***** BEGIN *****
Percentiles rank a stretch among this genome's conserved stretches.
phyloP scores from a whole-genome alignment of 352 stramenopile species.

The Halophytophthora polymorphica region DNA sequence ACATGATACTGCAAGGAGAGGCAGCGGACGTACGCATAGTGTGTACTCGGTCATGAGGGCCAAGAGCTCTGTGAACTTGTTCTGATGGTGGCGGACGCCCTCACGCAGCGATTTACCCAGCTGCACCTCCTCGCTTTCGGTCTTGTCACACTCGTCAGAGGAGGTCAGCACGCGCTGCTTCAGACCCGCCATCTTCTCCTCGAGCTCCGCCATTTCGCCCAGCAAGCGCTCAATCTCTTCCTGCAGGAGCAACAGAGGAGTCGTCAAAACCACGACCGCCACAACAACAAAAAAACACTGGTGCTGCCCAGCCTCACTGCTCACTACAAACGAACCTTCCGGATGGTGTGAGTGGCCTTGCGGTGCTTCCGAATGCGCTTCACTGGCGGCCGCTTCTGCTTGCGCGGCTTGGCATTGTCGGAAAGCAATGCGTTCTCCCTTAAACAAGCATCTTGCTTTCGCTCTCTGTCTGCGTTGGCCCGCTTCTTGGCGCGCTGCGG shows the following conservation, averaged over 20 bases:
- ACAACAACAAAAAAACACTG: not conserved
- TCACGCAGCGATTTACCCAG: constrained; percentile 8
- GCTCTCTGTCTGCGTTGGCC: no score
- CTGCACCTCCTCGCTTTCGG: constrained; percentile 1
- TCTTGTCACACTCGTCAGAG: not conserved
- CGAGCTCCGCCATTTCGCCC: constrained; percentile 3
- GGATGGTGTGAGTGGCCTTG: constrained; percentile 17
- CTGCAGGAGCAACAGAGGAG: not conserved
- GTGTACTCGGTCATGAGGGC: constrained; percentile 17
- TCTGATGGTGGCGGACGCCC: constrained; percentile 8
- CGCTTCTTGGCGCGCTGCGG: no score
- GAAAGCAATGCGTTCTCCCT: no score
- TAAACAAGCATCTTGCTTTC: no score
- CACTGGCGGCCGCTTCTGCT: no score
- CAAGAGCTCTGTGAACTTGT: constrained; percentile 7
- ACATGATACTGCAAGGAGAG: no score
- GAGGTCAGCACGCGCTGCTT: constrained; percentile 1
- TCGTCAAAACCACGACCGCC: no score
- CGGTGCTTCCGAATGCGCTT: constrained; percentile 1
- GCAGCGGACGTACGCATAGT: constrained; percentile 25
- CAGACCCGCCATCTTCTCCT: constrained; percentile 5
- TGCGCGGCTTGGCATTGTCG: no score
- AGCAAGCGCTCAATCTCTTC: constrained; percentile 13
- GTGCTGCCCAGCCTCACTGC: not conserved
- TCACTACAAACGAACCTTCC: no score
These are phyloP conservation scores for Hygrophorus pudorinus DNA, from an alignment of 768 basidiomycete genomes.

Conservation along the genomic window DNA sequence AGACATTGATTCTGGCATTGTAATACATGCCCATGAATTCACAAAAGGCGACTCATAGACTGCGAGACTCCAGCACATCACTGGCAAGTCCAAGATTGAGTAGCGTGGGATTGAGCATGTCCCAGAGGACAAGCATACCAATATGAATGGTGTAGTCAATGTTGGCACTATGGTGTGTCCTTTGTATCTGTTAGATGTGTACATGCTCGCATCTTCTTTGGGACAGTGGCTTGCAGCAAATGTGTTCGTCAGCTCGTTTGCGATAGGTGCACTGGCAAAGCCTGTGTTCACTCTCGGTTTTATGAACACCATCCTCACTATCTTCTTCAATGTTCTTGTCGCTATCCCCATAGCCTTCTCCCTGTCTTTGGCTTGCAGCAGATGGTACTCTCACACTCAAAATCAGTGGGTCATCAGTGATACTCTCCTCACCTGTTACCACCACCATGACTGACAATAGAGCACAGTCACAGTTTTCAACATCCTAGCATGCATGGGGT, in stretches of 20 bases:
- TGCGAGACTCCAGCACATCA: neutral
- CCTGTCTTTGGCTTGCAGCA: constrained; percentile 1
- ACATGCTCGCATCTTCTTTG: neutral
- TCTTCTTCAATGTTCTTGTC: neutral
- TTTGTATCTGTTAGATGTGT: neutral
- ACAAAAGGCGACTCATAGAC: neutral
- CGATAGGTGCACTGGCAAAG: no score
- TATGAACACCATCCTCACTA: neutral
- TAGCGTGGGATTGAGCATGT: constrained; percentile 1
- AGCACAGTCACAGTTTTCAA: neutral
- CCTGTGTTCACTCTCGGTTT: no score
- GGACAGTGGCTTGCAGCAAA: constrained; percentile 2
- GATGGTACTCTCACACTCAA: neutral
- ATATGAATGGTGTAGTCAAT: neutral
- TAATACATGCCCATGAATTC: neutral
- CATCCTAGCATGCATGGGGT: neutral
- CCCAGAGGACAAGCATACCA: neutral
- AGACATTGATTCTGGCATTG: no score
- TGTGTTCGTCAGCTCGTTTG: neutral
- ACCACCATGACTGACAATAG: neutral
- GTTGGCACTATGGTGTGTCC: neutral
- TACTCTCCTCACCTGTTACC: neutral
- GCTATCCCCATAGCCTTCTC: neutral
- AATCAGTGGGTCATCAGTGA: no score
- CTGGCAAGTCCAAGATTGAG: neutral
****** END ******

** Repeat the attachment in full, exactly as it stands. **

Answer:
Percentiles rank a stretch among this genome's conserved stretches.
phyloP scores from a whole-genome alignment of 352 stramenopile species.

The Halophytophthora polymorphica region DNA sequence ACATGATACTGCAAGGAGAGGCAGCGGACGTACGCATAGTGTGTACTCGGTCATGAGGGCCAAGAGCTCTGTGAACTTGTTCTGATGGTGGCGGACGCCCTCACGCAGCGATTTACCCAGCTGCACCTCCTCGCTTTCGGTCTTGTCACACTCGTCAGAGGAGGTCAGCACGCGCTGCTTCAGACCCGCCATCTTCTCCTCGAGCTCCGCCATTTCGCCCAGCAAGCGCTCAATCTCTTCCTGCAGGAGCAACAGAGGAGTCGTCAAAACCACGACCGCCACAACAACAAAAAAACACTGGTGCTGCCCAGCCTCACTGCTCACTACAAACGAACCTTCCGGATGGTGTGAGTGGCCTTGCGGTGCTTCCGAATGCGCTTCACTGGCGGCCGCTTCTGCTTGCGCGGCTTGGCATTGTCGGAAAGCAATGCGTTCTCCCTTAAACAAGCATCTTGCTTTCGCTCTCTGTCTGCGTTGGCCCGCTTCTTGGCGCGCTGCGG shows the following conservation, averaged over 20 bases:
- ACAACAACAAAAAAACACTG: not conserved
- TCACGCAGCGATTTACCCAG: constrained; percentile 8
- GCTCTCTGTCTGCGTTGGCC: no score
- CTGCACCTCCTCGCTTTCGG: constrained; percentile 1
- TCTTGTCACACTCGTCAGAG: not conserved
- CGAGCTCCGCCATTTCGCCC: constrained; percentile 3
- GGATGGTGTGAGTGGCCTTG: constrained; percentile 17
- CTGCAGGAGCAACAGAGGAG: not conserved
- GTGTACTCGGTCATGAGGGC: constrained; percentile 17
- TCTGATGGTGGCGGACGCCC: constrained; percentile 8
- CGCTTCTTGGCGCGCTGCGG: no score
- GAAAGCAATGCGTTCTCCCT: no score
- TAAACAAGCATCTTGCTTTC: no score
- CACTGGCGGCCGCTTCTGCT: no score
- CAAGAGCTCTGTGAACTTGT: constrained; percentile 7
- ACATGATACTGCAAGGAGAG: no score
- GAGGTCAGCACGCGCTGCTT: constrained; percentile 1
- TCGTCAAAACCACGACCGCC: no score
- CGGTGCTTCCGAATGCGCTT: constrained; percentile 1
- GCAGCGGACGTACGCATAGT: constrained; percentile 25
- CAGACCCGCCATCTTCTCCT: constrained; percentile 5
- TGCGCGGCTTGGCATTGTCG: no score
- AGCAAGCGCTCAATCTCTTC: constrained; percentile 13
- GTGCTGCCCAGCCTCACTGC: not conserved
- TCACTACAAACGAACCTTCC: no score
These are phyloP conservation scores for Hygrophorus pudorinus DNA, from an alignment of 768 basidiomycete genomes.

Conservation along the genomic window DNA sequence AGACATTGATTCTGGCATTGTAATACATGCCCATGAATTCACAAAAGGCGACTCATAGACTGCGAGACTCCAGCACATCACTGGCAAGTCCAAGATTGAGTAGCGTGGGATTGAGCATGTCCCAGAGGACAAGCATACCAATATGAATGGTGTAGTCAATGTTGGCACTATGGTGTGTCCTTTGTATCTGTTAGATGTGTACATGCTCGCATCTTCTTTGGGACAGTGGCTTGCAGCAAATGTGTTCGTCAGCTCGTTTGCGATAGGTGCACTGGCAAAGCCTGTGTTCACTCTCGGTTTTATGAACACCATCCTCACTATCTTCTTCAATGTTCTTGTCGCTATCCCCATAGCCTTCTCCCTGTCTTTGGCTTGCAGCAGATGGTACTCTCACACTCAAAATCAGTGGGTCATCAGTGATACTCTCCTCACCTGTTACCACCACCATGACTGACAATAGAGCACAGTCACAGTTTTCAACATCCTAGCATGCATGGGGT, in stretches of 20 bases:
- TGCGAGACTCCAGCACATCA: neutral
- CCTGTCTTTGGCTTGCAGCA: constrained; percentile 1
- ACATGCTCGCATCTTCTTTG: neutral
- TCTTCTTCAATGTTCTTGTC: neutral
- TTTGTATCTGTTAGATGTGT: neutral
- ACAAAAGGCGACTCATAGAC: neutral
- CGATAGGTGCACTGGCAAAG: no score
- TATGAACACCATCCTCACTA: neutral
- TAGCGTGGGATTGAGCATGT: constrained; percentile 1
- AGCACAGTCACAGTTTTCAA: neutral
- CCTGTGTTCACTCTCGGTTT: no score
- GGACAGTGGCTTGCAGCAAA: constrained; percentile 2
- GATGGTACTCTCACACTCAA: neutral
- ATATGAATGGTGTAGTCAAT: neutral
- TAATACATGCCCATGAATTC: neutral
- CATCCTAGCATGCATGGGGT: neutral
- CCCAGAGGACAAGCATACCA: neutral
- AGACATTGATTCTGGCATTG: no score
- TGTGTTCGTCAGCTCGTTTG: neutral
- ACCACCATGACTGACAATAG: neutral
- GTTGGCACTATGGTGTGTCC: neutral
- TACTCTCCTCACCTGTTACC: neutral
- GCTATCCCCATAGCCTTCTC: neutral
- AATCAGTGGGTCATCAGTGA: no score
- CTGGCAAGTCCAAGATTGAG: neutral